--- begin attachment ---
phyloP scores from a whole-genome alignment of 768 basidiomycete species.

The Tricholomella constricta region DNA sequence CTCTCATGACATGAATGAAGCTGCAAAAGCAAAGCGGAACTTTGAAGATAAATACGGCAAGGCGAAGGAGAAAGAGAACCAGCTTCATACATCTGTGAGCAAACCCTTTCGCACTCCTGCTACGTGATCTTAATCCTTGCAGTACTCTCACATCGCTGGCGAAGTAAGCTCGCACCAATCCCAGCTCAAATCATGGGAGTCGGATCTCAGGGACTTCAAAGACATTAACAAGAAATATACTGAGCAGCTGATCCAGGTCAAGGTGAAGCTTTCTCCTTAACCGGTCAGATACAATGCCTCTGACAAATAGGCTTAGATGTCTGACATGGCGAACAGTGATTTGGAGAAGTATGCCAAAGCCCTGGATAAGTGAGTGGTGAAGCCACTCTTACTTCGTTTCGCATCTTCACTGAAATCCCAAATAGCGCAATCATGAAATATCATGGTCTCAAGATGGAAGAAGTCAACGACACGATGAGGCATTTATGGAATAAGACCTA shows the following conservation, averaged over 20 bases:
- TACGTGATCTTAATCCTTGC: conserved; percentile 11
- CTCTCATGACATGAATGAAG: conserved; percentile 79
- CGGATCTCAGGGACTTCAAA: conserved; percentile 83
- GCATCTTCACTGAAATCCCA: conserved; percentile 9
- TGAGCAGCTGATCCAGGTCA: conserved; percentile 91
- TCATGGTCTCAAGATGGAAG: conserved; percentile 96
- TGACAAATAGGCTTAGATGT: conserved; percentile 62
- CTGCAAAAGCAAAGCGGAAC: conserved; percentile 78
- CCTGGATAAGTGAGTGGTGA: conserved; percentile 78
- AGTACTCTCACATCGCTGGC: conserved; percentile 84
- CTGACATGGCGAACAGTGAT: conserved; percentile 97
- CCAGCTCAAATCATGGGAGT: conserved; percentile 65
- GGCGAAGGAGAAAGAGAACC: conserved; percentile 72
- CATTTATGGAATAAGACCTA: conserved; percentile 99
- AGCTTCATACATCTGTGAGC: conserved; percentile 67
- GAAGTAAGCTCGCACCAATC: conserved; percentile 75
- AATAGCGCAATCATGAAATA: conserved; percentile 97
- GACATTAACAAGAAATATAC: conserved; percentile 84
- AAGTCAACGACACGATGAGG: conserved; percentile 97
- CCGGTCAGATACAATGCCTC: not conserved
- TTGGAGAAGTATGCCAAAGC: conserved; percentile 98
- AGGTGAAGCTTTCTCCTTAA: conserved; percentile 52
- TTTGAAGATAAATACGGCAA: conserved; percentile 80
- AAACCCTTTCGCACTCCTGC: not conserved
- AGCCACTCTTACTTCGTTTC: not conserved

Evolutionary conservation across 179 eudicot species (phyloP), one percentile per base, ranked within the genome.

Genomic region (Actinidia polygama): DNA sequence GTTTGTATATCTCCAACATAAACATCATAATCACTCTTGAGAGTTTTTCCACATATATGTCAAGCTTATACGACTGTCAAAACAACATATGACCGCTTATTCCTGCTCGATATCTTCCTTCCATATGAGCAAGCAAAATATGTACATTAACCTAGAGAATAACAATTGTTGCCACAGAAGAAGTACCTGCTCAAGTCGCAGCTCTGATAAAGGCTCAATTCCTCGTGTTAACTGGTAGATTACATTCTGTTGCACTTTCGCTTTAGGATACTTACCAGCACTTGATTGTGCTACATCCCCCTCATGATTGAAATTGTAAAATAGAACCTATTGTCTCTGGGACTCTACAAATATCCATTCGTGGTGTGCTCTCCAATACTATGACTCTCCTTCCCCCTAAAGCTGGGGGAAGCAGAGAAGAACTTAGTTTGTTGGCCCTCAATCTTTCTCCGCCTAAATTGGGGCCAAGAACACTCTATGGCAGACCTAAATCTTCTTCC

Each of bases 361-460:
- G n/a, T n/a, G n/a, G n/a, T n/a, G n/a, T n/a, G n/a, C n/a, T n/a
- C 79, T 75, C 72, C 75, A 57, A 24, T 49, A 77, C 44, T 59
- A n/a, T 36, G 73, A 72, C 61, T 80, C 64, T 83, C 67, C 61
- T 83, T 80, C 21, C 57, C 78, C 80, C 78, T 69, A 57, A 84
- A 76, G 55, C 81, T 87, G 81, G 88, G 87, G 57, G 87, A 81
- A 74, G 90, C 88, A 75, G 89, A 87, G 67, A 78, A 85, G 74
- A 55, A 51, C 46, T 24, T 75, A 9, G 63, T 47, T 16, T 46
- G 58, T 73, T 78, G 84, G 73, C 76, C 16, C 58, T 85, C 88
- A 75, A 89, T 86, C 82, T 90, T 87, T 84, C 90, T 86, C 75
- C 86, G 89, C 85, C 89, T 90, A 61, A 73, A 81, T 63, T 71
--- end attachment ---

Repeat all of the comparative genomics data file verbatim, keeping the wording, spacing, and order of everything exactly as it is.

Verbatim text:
phyloP scores from a whole-genome alignment of 768 basidiomycete species.

The Tricholomella constricta region DNA sequence CTCTCATGACATGAATGAAGCTGCAAAAGCAAAGCGGAACTTTGAAGATAAATACGGCAAGGCGAAGGAGAAAGAGAACCAGCTTCATACATCTGTGAGCAAACCCTTTCGCACTCCTGCTACGTGATCTTAATCCTTGCAGTACTCTCACATCGCTGGCGAAGTAAGCTCGCACCAATCCCAGCTCAAATCATGGGAGTCGGATCTCAGGGACTTCAAAGACATTAACAAGAAATATACTGAGCAGCTGATCCAGGTCAAGGTGAAGCTTTCTCCTTAACCGGTCAGATACAATGCCTCTGACAAATAGGCTTAGATGTCTGACATGGCGAACAGTGATTTGGAGAAGTATGCCAAAGCCCTGGATAAGTGAGTGGTGAAGCCACTCTTACTTCGTTTCGCATCTTCACTGAAATCCCAAATAGCGCAATCATGAAATATCATGGTCTCAAGATGGAAGAAGTCAACGACACGATGAGGCATTTATGGAATAAGACCTA shows the following conservation, averaged over 20 bases:
- TACGTGATCTTAATCCTTGC: conserved; percentile 11
- CTCTCATGACATGAATGAAG: conserved; percentile 79
- CGGATCTCAGGGACTTCAAA: conserved; percentile 83
- GCATCTTCACTGAAATCCCA: conserved; percentile 9
- TGAGCAGCTGATCCAGGTCA: conserved; percentile 91
- TCATGGTCTCAAGATGGAAG: conserved; percentile 96
- TGACAAATAGGCTTAGATGT: conserved; percentile 62
- CTGCAAAAGCAAAGCGGAAC: conserved; percentile 78
- CCTGGATAAGTGAGTGGTGA: conserved; percentile 78
- AGTACTCTCACATCGCTGGC: conserved; percentile 84
- CTGACATGGCGAACAGTGAT: conserved; percentile 97
- CCAGCTCAAATCATGGGAGT: conserved; percentile 65
- GGCGAAGGAGAAAGAGAACC: conserved; percentile 72
- CATTTATGGAATAAGACCTA: conserved; percentile 99
- AGCTTCATACATCTGTGAGC: conserved; percentile 67
- GAAGTAAGCTCGCACCAATC: conserved; percentile 75
- AATAGCGCAATCATGAAATA: conserved; percentile 97
- GACATTAACAAGAAATATAC: conserved; percentile 84
- AAGTCAACGACACGATGAGG: conserved; percentile 97
- CCGGTCAGATACAATGCCTC: not conserved
- TTGGAGAAGTATGCCAAAGC: conserved; percentile 98
- AGGTGAAGCTTTCTCCTTAA: conserved; percentile 52
- TTTGAAGATAAATACGGCAA: conserved; percentile 80
- AAACCCTTTCGCACTCCTGC: not conserved
- AGCCACTCTTACTTCGTTTC: not conserved

Evolutionary conservation across 179 eudicot species (phyloP), one percentile per base, ranked within the genome.

Genomic region (Actinidia polygama): DNA sequence GTTTGTATATCTCCAACATAAACATCATAATCACTCTTGAGAGTTTTTCCACATATATGTCAAGCTTATACGACTGTCAAAACAACATATGACCGCTTATTCCTGCTCGATATCTTCCTTCCATATGAGCAAGCAAAATATGTACATTAACCTAGAGAATAACAATTGTTGCCACAGAAGAAGTACCTGCTCAAGTCGCAGCTCTGATAAAGGCTCAATTCCTCGTGTTAACTGGTAGATTACATTCTGTTGCACTTTCGCTTTAGGATACTTACCAGCACTTGATTGTGCTACATCCCCCTCATGATTGAAATTGTAAAATAGAACCTATTGTCTCTGGGACTCTACAAATATCCATTCGTGGTGTGCTCTCCAATACTATGACTCTCCTTCCCCCTAAAGCTGGGGGAAGCAGAGAAGAACTTAGTTTGTTGGCCCTCAATCTTTCTCCGCCTAAATTGGGGCCAAGAACACTCTATGGCAGACCTAAATCTTCTTCC

Each of bases 361-460:
- G n/a, T n/a, G n/a, G n/a, T n/a, G n/a, T n/a, G n/a, C n/a, T n/a
- C 79, T 75, C 72, C 75, A 57, A 24, T 49, A 77, C 44, T 59
- A n/a, T 36, G 73, A 72, C 61, T 80, C 64, T 83, C 67, C 61
- T 83, T 80, C 21, C 57, C 78, C 80, C 78, T 69, A 57, A 84
- A 76, G 55, C 81, T 87, G 81, G 88, G 87, G 57, G 87, A 81
- A 74, G 90, C 88, A 75, G 89, A 87, G 67, A 78, A 85, G 74
- A 55, A 51, C 46, T 24, T 75, A 9, G 63, T 47, T 16, T 46
- G 58, T 73, T 78, G 84, G 73, C 76, C 16, C 58, T 85, C 88
- A 75, A 89, T 86, C 82, T 90, T 87, T 84, C 90, T 86, C 75
- C 86, G 89, C 85, C 89, T 90, A 61, A 73, A 81, T 63, T 71